Thursday, January 4, 2018

LeBron James, Tyronn Lue aren't worried about loss to Celtics, Cleveland's recent struggles

Moments after tip-off between the Celtics and Cavaliers Wednesday night, the focus shifted from Isaiah Thomas returning to Boston to LeBron James and Kyrie Irving battling against each other for the first time on the parquet at TD Garden.

James' 16 first-half points appeared to be the making of another explosive night, while Irving was expected to go into takeover mode in the second half -- just like he's done so many times before -- until Irving's teammates Terry Rozier and Jayson Tatum stole the show.

Rozier's game-high 20 points led his team in a 102-88 win over the Cavaliers, in a game where James rode the bench throughout the final frame while the Celtics kept their opponent at bay. James was the difference-maker in keeping his team relatively close throughout the first three quarters, yet, when he wasn't getting enough help from his teammates, he become a spectator while his team saw their deficit grow towards the end of the fourth quarter.

Cleveland was on the second night of a back-to-back, meaning fatigue certainly played a factor in their performance. However, Tyronn Lue's lackadaisical approach against the team with best record in the Eastern Conference is proof that the Cavaliers may not take the Celtics as serious as they should.

James' front court mates -- Kevin Love and Jae Crowder -- were scoreless (0-of-10) at halftime and combined for only 8 points by the end of it but when the Cavaliers trimmed what was nearly a 20-point hole down to 15 with 7:22 left to play, James stayed on the bench. The Celtics' defense was no-question a major factor and should be a cause for concern for the Cavs.

It wasn't a case of the Celtics coercing the Cavaliers into committing a lot of turnovers (14), but rather the manner in which they rattled Cleveland's offense. And on the other end, Cleveland had a hard time defending the Celtics in transition, specifically, Tatum and Jaylen Brown.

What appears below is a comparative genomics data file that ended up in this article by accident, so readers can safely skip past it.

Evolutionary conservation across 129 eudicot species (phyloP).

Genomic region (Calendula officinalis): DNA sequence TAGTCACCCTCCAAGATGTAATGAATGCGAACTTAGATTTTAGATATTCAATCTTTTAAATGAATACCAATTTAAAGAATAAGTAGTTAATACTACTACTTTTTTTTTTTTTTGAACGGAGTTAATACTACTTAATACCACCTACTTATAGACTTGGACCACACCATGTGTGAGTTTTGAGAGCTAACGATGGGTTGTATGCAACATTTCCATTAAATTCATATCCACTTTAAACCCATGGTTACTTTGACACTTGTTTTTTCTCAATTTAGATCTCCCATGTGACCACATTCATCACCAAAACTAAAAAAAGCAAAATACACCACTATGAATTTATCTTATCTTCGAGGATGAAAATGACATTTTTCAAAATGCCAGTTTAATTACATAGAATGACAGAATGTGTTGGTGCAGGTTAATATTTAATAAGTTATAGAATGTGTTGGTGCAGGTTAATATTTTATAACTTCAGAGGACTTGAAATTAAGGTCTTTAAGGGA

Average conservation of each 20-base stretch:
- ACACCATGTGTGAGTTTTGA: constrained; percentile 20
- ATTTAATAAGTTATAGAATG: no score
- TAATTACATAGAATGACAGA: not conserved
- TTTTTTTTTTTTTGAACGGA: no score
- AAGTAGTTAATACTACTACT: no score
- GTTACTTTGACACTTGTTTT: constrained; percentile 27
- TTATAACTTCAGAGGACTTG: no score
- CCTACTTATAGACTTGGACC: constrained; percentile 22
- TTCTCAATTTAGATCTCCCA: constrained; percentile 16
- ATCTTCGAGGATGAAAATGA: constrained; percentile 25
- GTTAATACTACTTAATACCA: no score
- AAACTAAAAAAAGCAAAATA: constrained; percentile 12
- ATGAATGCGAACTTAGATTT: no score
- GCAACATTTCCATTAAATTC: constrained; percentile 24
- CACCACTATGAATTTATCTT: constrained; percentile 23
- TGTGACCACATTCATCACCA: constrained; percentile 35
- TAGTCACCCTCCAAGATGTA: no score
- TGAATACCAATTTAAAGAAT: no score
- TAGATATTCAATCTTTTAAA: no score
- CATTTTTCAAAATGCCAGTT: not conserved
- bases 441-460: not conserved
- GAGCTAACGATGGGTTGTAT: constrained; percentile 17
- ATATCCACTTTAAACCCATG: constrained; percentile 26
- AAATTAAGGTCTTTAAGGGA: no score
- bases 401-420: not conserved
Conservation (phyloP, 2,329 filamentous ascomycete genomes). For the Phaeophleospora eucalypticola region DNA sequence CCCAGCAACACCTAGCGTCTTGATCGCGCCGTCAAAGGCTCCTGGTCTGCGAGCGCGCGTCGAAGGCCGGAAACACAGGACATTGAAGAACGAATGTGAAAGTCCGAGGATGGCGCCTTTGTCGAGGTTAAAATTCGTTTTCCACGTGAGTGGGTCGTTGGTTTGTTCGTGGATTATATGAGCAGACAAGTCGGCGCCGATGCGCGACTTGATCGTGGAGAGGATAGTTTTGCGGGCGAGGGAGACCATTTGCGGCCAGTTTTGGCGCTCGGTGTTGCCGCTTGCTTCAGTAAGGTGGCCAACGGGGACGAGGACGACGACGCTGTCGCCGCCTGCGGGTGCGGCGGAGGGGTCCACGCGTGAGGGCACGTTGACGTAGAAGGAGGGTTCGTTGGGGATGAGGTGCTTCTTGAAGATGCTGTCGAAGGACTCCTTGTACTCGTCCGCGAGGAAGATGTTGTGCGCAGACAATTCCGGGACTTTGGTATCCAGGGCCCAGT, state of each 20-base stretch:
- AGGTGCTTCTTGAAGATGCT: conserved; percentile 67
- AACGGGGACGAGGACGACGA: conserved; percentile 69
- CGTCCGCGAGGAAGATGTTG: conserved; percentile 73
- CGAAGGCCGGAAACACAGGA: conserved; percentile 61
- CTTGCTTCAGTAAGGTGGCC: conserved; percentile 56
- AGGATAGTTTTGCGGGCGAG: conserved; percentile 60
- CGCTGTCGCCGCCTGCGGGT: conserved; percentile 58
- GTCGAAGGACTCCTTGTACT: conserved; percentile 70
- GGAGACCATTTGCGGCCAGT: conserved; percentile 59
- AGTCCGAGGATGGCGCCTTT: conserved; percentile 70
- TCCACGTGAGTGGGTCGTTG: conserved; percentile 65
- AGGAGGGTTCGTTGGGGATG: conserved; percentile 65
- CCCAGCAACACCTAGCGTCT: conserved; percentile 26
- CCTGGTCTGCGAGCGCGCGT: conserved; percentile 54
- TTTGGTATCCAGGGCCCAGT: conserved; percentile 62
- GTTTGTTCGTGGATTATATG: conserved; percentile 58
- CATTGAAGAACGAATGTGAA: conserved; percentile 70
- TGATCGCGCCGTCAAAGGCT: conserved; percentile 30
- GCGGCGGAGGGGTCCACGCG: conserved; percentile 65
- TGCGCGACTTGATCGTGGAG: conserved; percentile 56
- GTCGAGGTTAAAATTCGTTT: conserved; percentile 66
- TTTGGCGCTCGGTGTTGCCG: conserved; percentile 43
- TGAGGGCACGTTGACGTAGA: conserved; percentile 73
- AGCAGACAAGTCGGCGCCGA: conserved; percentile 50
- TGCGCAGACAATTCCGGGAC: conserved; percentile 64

They combined for 29 points Wednesday. Still, the loss didn't phase James, who told reporters after the game that while he does see Boston as a threat in the east, the Celtics simply brought their A-game Wednesday night and that his team is still trying to find its identity as they start to ease Thomas into their rotation.
"I don't know who we are or what we can be until we get I.T. back consistently," James said. "But we know what the program is, so it's not like a surprise he wasn't playing tonight. We already know he won't play in the Indiana game after we're in Toronto. He's not playing back-to-backs right now.
"You know, we were playing well and Tristian (Thompson) comes back; we integrate him. We haven't played as well as of late, so we're trying to figure that out, as well. 
"We'll be fine, though." 
Facing their first double-digit deficit heading into the second quarter, the Cavaliers shot 29.2 percent from the floor and by halftime could only cut it down eight (55-47). James' 16 points was the only bright spot of the half for Cleveland, probably the only reason his team was still in it aside from Kyle Korver's four triples.

Instead, James and Lue watched the Celtics go off on a 10-2 run that was fueled by eight consecutive points from Rozier -- which led to a 23-point deficit. The win pushed the Celtics to an impressive 31-10 conference-leading record.

Clearly, the Cavs aren't worried about dropping a game against the Celtics, nor do they have their eyes locked on the standings, something coach Lue addressed after the game when asked about Boston's 4.5 game-lead over Cleveland.
"It doesn't concern me," Lue said. "As long as we make the playoffs, we're fine."
Come April or May, we'll have a better idea of just how serious of a threat the Celtics will be to Cleveland as these two teams seem destined to meet in the post season. In the meantime, the Celtics are midway through their 82-game schedule and look stronger than ever.

They will look to hold onto the top spot in the east while showing no signs of slowing down.

Josue Pavon

Photo used is courtesy of Associated Press

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